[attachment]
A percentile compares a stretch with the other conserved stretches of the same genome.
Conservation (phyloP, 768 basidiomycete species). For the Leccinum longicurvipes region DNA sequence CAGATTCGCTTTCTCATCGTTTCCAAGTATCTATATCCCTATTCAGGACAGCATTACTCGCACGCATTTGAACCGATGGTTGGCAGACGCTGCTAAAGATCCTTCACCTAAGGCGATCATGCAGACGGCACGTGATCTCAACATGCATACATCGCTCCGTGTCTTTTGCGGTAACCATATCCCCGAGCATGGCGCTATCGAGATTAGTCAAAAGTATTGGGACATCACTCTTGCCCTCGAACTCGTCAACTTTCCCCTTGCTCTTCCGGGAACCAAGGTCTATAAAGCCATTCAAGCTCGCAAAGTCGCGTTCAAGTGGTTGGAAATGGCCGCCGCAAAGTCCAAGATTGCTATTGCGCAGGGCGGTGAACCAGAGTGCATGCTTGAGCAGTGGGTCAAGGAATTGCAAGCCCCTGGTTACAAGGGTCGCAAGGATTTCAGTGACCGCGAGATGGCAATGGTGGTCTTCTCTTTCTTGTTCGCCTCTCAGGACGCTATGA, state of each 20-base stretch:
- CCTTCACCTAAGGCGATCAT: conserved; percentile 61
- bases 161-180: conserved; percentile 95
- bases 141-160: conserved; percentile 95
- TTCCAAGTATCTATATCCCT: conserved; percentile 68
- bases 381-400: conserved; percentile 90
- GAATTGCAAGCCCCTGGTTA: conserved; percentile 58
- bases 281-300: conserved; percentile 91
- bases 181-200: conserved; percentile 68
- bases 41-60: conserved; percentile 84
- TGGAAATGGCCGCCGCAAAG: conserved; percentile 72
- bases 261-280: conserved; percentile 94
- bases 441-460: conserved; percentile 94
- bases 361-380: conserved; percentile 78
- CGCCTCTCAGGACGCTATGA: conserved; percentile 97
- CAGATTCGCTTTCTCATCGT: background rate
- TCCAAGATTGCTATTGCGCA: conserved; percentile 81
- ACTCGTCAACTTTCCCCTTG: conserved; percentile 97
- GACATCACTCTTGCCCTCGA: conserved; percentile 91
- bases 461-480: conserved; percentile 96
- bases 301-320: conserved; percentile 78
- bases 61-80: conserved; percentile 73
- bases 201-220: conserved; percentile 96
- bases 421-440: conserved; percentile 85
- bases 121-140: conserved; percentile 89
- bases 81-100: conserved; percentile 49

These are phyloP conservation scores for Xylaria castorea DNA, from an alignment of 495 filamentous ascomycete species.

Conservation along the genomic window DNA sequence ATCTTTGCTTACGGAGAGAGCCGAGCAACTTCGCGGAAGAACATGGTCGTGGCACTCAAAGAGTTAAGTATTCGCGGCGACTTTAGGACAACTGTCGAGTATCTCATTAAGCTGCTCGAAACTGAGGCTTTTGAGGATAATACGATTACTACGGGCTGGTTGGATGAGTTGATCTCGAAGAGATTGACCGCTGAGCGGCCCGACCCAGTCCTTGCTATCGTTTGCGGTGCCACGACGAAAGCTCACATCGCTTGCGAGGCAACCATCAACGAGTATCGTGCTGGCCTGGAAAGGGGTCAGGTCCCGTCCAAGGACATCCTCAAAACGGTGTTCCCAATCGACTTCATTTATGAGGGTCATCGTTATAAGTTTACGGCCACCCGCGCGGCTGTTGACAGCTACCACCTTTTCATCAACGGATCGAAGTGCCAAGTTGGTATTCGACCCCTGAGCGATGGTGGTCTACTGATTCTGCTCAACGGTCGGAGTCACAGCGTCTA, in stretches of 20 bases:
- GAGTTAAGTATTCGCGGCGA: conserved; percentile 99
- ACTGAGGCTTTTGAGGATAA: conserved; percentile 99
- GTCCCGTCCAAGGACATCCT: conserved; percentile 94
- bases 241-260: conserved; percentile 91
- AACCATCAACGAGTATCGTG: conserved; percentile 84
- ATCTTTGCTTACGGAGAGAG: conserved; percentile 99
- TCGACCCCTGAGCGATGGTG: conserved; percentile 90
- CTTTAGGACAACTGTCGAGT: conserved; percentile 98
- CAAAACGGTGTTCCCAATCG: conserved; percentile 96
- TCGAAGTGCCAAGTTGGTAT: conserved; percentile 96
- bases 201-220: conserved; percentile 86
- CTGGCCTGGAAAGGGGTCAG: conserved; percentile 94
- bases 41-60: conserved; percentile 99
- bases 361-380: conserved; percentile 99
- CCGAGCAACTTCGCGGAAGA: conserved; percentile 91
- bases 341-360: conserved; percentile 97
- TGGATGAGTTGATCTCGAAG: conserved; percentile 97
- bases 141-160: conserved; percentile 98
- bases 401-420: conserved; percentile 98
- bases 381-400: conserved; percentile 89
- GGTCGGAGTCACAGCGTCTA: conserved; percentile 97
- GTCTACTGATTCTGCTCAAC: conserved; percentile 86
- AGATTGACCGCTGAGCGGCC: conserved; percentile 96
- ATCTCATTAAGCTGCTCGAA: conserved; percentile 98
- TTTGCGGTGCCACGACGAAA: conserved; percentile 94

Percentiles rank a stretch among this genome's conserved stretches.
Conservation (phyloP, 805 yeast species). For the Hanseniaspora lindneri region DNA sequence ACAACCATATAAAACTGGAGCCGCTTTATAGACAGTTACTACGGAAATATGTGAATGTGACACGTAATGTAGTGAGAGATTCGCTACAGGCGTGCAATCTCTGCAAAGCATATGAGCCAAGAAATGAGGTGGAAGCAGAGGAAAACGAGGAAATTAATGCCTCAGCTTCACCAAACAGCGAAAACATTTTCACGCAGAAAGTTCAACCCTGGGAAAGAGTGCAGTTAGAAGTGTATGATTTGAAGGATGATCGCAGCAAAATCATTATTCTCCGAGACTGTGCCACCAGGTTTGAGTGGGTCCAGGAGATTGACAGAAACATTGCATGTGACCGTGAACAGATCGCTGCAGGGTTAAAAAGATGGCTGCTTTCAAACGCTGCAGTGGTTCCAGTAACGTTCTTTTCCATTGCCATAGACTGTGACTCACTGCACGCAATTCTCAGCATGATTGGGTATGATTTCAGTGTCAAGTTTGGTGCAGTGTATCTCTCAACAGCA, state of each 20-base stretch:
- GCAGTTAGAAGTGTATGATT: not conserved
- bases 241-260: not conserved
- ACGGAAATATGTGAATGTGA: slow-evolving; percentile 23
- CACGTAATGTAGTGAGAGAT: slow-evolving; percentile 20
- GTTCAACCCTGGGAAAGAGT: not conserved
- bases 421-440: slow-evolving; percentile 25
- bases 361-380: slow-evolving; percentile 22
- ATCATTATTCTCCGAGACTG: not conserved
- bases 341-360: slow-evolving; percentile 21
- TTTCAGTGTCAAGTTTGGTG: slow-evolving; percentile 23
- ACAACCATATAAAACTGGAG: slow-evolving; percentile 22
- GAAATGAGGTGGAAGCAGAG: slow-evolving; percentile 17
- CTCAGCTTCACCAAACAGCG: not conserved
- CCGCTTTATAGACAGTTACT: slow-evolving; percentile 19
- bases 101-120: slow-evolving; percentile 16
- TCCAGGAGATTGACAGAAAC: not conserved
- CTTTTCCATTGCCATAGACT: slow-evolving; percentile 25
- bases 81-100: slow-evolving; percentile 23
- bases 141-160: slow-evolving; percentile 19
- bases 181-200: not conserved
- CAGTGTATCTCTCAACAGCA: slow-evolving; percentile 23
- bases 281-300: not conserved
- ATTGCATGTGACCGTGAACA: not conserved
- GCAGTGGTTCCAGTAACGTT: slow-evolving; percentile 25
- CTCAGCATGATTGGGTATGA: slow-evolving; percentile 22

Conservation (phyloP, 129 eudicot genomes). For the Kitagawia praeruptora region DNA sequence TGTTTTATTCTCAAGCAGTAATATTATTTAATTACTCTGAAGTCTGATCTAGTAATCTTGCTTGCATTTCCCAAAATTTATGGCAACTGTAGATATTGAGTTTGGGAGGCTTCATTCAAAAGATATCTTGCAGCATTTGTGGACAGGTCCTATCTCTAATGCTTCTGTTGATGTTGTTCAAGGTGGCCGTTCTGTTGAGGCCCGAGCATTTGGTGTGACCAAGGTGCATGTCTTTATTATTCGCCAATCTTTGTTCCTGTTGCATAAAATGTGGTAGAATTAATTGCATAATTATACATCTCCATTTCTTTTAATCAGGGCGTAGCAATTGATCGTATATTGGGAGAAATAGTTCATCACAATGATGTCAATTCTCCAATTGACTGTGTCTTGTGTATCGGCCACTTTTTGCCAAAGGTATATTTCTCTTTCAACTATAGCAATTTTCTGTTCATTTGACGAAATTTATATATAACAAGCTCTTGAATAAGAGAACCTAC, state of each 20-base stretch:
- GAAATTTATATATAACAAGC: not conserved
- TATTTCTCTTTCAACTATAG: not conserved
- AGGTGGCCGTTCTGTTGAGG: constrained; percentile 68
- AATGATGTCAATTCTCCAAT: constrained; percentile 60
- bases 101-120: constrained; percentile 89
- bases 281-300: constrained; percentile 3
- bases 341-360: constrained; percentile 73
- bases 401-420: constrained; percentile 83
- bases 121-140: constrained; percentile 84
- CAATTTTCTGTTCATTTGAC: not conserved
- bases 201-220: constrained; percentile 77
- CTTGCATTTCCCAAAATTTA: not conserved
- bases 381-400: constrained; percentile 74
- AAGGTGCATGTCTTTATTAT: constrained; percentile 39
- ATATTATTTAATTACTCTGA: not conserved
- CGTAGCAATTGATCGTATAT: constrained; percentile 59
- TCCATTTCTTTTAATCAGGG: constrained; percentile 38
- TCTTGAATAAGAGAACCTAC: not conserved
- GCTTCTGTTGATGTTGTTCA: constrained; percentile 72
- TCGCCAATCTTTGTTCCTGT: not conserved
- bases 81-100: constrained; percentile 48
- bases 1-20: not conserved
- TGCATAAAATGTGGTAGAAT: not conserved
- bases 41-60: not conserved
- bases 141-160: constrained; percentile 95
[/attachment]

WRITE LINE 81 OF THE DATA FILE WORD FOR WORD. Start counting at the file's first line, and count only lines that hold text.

- CTCAGCATGATTGGGTATGA: slow-evolving; percentile 22